Philippine leader Rodrigo Duterte’s preferred successor quits presidential race
Updated 45 min 58 sec ago

Philippine leader Rodrigo Duterte’s preferred successor quits presidential race

Philippine leader Rodrigo Duterte’s preferred successor quits presidential race
  • Making the ‘supreme sacrifice for the good of the country and for the sake of unity among our supporters and leaders’

MANILA: Philippine Senator Christopher “Bong” Go, the preferred successor of Rodrigo Duterte, said on Tuesday he was withdrawing his candidacy for presidency.
Go, President Duterte’s long-time aide, had recently hinted he may drop out of the race and his withdrawal leaves the administration without a presidential candidate. It was not clear yet who Duterte will now support. “I and President Duterte are ready to support whoever will truly serve and can continue and protect Duterte’s legacy toward a more comfortable and safe and prosperous life for our children,” Go said in a short speech streamed on Facebook.
Go said he was making the “supreme sacrifice for the good of the country and for the sake of unity among our supporters and leaders.” Duterte’s daughter, Davao Mayor Sara Duterte-Carpio is running for the deputy post alongside the son of late Philippine dictator and namesake, Ferdinand Marcos Jr., who has emerged as an early frontrunner. The Southeast Asian nation of 110 million people holds elections in May 2022 for positions from president down to governors, mayors and local officials.
Duterte, 76, is barred by the constitution from seeking re-election but he will run for a seat in the senate next year.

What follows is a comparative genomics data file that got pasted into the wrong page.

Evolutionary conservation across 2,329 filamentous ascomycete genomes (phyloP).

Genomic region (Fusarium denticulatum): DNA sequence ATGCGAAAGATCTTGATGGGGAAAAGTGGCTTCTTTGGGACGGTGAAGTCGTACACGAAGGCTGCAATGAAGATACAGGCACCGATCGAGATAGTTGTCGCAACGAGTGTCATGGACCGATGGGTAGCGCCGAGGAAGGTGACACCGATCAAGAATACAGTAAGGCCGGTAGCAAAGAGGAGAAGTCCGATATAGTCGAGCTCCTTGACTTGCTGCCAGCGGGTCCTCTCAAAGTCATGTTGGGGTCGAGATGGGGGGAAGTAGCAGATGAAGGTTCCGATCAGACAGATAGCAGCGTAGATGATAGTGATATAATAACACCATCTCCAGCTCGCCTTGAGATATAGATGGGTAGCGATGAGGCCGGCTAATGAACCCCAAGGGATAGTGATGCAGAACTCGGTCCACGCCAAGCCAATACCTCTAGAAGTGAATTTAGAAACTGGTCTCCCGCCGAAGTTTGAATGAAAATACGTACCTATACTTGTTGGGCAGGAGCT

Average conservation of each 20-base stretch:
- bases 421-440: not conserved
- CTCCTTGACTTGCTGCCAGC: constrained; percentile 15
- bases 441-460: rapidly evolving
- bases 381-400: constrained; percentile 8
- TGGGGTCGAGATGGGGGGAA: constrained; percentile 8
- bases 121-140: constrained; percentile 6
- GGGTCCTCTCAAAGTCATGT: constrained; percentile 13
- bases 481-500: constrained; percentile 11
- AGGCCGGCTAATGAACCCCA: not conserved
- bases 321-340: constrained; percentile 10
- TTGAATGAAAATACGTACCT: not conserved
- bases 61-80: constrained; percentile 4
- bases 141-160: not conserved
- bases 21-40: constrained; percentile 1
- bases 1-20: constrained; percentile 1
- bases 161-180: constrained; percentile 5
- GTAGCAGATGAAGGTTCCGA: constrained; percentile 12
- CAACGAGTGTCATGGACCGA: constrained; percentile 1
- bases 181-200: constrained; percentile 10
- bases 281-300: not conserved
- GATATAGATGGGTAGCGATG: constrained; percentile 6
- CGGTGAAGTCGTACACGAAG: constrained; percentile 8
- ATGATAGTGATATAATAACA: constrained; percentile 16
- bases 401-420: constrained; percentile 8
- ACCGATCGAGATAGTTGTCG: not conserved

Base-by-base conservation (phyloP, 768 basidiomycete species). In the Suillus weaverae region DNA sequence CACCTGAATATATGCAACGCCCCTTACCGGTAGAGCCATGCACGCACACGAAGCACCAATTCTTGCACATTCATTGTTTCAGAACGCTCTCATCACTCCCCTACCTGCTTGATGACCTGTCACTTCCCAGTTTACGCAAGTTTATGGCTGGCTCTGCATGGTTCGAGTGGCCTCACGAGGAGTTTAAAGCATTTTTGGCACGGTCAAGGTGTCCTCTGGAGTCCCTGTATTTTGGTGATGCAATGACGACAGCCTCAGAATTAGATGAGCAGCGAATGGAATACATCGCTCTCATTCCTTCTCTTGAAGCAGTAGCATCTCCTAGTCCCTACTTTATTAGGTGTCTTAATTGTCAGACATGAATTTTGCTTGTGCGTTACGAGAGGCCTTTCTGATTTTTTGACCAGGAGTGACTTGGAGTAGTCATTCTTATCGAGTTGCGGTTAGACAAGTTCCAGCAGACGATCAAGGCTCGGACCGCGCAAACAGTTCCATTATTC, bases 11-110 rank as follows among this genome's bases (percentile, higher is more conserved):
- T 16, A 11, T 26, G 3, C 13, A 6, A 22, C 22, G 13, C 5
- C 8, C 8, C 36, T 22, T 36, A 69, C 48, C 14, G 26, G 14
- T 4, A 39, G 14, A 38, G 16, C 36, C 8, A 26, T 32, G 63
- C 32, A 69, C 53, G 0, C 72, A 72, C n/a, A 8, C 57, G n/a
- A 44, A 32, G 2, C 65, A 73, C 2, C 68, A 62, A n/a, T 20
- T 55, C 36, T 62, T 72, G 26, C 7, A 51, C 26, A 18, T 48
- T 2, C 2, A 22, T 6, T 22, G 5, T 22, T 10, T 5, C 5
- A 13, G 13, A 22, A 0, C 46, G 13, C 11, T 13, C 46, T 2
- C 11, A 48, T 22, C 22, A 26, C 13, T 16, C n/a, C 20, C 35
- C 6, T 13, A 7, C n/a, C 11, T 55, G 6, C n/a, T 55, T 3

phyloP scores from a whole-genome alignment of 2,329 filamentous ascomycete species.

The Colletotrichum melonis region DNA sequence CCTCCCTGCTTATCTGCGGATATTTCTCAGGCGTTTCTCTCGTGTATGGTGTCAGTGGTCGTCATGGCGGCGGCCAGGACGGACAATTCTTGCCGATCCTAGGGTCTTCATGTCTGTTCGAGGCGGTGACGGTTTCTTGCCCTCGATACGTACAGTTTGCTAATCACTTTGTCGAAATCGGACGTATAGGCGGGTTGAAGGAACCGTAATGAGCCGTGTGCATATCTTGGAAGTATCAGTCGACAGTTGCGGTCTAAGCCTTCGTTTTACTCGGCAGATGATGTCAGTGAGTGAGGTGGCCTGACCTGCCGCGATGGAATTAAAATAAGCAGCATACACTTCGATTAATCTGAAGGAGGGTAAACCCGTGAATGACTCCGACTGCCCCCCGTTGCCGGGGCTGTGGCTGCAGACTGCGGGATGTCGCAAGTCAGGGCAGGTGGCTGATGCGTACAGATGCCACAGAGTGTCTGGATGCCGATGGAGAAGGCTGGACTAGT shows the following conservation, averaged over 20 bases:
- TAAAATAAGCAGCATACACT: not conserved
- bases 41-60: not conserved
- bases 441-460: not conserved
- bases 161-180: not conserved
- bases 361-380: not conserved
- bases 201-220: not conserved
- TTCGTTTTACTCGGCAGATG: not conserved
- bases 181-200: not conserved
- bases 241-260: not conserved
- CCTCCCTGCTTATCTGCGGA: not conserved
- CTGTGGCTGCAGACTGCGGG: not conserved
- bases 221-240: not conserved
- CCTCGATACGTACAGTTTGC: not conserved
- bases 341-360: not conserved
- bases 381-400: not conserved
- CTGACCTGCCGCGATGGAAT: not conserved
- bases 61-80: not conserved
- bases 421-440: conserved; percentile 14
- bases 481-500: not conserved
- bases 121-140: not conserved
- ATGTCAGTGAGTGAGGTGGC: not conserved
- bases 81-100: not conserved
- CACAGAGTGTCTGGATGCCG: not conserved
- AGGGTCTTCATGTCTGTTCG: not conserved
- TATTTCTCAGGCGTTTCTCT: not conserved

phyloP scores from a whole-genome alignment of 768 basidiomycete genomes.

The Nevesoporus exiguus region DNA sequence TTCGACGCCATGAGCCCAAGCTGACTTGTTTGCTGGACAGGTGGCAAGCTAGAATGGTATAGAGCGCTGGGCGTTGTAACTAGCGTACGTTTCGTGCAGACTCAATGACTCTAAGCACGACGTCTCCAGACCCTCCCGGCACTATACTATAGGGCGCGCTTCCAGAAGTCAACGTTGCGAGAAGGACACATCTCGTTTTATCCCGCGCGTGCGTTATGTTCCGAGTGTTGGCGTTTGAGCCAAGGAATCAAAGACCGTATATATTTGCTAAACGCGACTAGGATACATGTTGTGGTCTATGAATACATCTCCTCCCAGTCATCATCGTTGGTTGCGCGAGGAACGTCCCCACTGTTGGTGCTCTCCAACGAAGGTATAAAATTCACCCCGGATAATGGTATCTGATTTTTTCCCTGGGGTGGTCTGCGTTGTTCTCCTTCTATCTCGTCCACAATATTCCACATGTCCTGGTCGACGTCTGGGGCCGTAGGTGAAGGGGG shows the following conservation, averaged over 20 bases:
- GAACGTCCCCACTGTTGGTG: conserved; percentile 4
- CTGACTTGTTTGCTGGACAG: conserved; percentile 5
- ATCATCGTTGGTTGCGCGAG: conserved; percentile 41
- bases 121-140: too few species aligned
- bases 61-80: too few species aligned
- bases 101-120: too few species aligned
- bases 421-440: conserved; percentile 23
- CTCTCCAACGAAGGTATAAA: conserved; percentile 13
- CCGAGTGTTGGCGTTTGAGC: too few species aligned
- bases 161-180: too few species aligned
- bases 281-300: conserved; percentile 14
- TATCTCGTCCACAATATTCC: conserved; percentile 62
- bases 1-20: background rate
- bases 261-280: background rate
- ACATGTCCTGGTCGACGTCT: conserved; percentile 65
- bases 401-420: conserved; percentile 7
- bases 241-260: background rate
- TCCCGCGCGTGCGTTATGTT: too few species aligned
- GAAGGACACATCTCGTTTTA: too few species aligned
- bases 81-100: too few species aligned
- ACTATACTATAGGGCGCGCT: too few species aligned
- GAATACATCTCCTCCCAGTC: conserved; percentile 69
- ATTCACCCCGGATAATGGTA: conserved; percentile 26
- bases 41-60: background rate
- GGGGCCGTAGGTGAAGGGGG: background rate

Myanmar court defers verdicts in Suu Kyi trial to Dec. 6

 Detained civilian leader Aung San Suu Kyi (L) and detained president Win Myint (R) during their first court appearance in Naypyidaw. (AFP file photo)
Detained civilian leader Aung San Suu Kyi (L) and detained president Win Myint (R) during their first court appearance in Naypyidaw. (AFP file photo)
Updated 30 November 2021

Myanmar court defers verdicts in Suu Kyi trial to Dec. 6

 Detained civilian leader Aung San Suu Kyi (L) and detained president Win Myint (R) during their first court appearance in Naypyidaw. (AFP file photo)
  • Suu Kyi now appears most weekdays at the junta courtroom, with her legal team saying last month the hectic schedule was taking a toll on the 76-year-old’s health

NAYPYIDAW, Myanmar: A court in military-ruled Myanmar deferred on Tuesday verdicts in the trial of ousted leader Aung San Suu Kyi to Dec. 6, a source familiar with the proceedings said.
The court had been due to rule on charges of incitement and violations of a law on natural disasters, accusations that Suu Kyi has rejected.
The source, who spoke on condition of anonymity, did not give a reason for the deferral.
The Nobel laureate has been detained since the generals ousted her government in the early hours of February 1, ending the Southeast Asian country’s brief democratic interlude.
More than 1,200 people have been killed and over 10,000 arrested in a crackdown on dissent, according to a local monitoring group.
Suu Kyi faces three years in prison if found guilty of incitement against the military — although analysts say it is unlikely she will be taken away to jail on Tuesday.